The only was of course is up and the climb got steeper and the snow deeper. At places where it had drifted it was up to 18" deep.... Mostly though it was only a couple of inches but still surprsiingly hard work.

Finally the second menhir, the north stone

Slightly dubious about this one. It has obviously been part of a wall at some time and has had holes chiselled presumably for a gate.

So which came first? The positioning of the stone which was then used much later for a boundary or was it erected deliberately as a gate post? I would have thought that there would have been easier ways to erect a gate post so perhaps the position is ancient after all.

Whatever it's origins it has a lovely position looking down the valley and past a small ( frozen!) dew pond. Those are the Somerset Levels down below all covered with snow.

This landscape isn't normally as monochrome. A grey mist hangs over everything blending the ground with the sky.

Not much more climbing to do before we rejoined the path through the nature reserve and headed back down into Draycott itself.

Just in time to head  to the pub for a well earned glass of cider and some lunch.

Friday, 18 January 2013

Snow Day

We have snow - we have enough snow to make working from home a requirement. My car is incredibly unsuited to snow and ice even in limited amounts so I'm going nowhere for a day or two.

Despite it being a working day it did seem a shame not to slip out for half an hour after lunch just to take advantage of the opportunity to play in the snow. It's been grey all day - it's still snowing but in a very desultory manner so I don't know if we will get any more accumulation on top of the 5-6" we currently have.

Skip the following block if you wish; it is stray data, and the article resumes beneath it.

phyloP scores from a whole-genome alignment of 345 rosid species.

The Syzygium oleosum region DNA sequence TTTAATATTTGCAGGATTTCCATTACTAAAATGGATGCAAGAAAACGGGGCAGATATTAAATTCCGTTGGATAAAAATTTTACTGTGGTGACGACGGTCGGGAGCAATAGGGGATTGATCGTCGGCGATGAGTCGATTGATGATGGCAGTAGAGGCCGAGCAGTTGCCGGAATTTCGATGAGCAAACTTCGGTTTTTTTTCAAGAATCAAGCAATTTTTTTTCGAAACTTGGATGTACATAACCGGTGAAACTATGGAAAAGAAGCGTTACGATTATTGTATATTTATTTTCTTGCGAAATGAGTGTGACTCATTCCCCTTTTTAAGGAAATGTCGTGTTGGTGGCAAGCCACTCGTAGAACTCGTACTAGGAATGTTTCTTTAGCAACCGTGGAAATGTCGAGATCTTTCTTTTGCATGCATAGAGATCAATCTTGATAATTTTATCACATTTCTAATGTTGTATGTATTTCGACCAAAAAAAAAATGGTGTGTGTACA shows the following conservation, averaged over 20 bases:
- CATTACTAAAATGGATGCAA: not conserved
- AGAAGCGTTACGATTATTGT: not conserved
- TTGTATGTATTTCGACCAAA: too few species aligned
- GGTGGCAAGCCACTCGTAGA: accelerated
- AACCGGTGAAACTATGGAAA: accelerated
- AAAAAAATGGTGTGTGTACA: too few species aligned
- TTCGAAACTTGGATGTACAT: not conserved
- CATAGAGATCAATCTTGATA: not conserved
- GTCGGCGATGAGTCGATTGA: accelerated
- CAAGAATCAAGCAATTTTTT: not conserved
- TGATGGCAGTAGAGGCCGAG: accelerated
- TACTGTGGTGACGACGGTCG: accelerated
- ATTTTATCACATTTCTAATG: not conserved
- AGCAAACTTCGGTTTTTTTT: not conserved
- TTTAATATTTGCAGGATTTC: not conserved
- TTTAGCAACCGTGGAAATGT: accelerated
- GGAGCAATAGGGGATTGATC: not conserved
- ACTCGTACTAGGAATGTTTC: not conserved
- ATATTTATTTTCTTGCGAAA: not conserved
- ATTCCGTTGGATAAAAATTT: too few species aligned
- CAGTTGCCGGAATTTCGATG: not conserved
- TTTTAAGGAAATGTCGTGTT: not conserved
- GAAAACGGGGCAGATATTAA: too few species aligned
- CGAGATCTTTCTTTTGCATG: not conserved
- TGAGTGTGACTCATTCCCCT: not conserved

Of course I took the camera with me -

The road isn't usually quite as quiet as this!

Looking so pretty. 

In the summer this pond is full of very vocal frogs but today silence reigns.

No car noise, no passing aircraft, just the occasional barking of overexcited dogs being walked in the snow.

The local flock of exotic sheep with dreadlocks didn't look too impressed with the snow but at least they had some hay to sit on.

The geese seemed happy though - just out of shot is the farmer with a bucket of feed for them.

And finally a reminder that although it's cold and snowy that Spring is just around the corner.

Sunday, 13 January 2013


No not the bookshop!

After the adventure of finding the Wimblestone last week it seemed a good idea to go in search of the Waterstone as  the Wimblestone is said to visit the Waterstone for a drink. As the Wimblestone itself  is close to a water course itself it does seem an awful long way to go for a drink so I guess we could conclude that it makes the journey for social purposes!

Anyway this is an ancient burial chamber right by Bristol airport and not given to wandering about so it should be easy to find.

The Waterstone is on the edge of Goblin Combe which is nicely sign posted from the A38. So far so good. The road though is in pretty poor condition and I winced more than once as we hit the car's undercarriage.

We were supposed to park here.

Yes I didn't think it a very good idea either. After some careful testing of the water depth we elected to go on and ended up parking right up by the end of the airport fence along with all the plane spotters.